This exhibition of work by Beth Diane Armstrong, recipient of the 2017 Standard Bank Young Artist Award for Visual Art, highlights her use of sculpture to explore different expressions of density and looseness. The title in perpetuum suggests something which is ongoing and everlasting. In the sense that Armstrong applies the term, it refers to negotiating a pull between the desire to be overwhelmed and subsumed by a sculpture and the drive to resolve and contain the idiosyncratic challenges posed by it. Armstrong’s process is informed by the translation of fleeting, abstract experiences into the permanence of a physically demanding material such as steel.
in perpetuum displays Armstrong’s mastery of the medium of sculpture, confirming that she is one of the leading South African sculptors of her generation. The exhibition accentuates her meticulous processes, her attention to detail and her ability to switch between intricate smaller works and imposing large-scale masses of steel. This body of work encompasses themes and motifs drawn from her career as a sculptor over the last eight years.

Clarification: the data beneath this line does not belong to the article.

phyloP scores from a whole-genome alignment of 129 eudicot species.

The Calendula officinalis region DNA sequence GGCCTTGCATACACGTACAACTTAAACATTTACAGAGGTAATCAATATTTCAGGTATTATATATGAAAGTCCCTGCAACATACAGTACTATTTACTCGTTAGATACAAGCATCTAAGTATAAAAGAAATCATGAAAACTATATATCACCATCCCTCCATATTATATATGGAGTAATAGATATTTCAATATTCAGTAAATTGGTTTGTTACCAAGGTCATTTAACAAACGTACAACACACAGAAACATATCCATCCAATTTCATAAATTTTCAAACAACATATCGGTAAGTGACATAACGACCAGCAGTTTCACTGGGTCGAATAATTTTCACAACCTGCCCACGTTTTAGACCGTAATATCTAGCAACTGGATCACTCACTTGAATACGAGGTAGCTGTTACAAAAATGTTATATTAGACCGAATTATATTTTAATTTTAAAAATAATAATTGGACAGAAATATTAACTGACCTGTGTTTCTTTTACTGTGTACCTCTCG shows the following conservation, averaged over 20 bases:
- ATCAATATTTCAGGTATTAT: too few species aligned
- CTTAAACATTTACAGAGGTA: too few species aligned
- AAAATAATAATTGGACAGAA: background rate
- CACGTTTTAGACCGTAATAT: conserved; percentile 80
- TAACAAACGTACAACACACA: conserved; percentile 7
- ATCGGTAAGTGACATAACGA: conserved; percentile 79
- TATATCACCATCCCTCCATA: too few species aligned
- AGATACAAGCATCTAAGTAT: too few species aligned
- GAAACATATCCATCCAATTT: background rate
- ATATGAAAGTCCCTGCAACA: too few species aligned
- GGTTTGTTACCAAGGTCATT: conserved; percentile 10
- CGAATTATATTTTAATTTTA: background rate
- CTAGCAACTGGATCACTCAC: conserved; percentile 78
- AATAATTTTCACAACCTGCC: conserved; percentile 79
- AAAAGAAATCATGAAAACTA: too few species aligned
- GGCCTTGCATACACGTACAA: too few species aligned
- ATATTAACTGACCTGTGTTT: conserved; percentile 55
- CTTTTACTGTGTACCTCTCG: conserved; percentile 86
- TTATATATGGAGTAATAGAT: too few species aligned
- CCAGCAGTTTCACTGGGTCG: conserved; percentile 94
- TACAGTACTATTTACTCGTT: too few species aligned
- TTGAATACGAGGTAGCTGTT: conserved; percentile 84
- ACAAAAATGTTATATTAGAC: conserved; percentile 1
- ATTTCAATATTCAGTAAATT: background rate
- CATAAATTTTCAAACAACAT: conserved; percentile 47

Armstrong grapples with the ways in which bodies experience space and translate this experience into structures, both perceptual and physical. The works continuously shift between two binaries. Recognisable forms such as trees and rhizomes serve as metaphors for rootedness and adaptation/reaction, and are juxtaposed with elusive abstract arrangements of steel beams. Ideas of orientation and stability are contrasted with impressions of chaos and perplexity. New video footage – capturing the interplay between light and lens – continuously pulls in and out of focus. The expansive aesthetic idea of the sublime is contrasted with the contained resolution of the beautiful.
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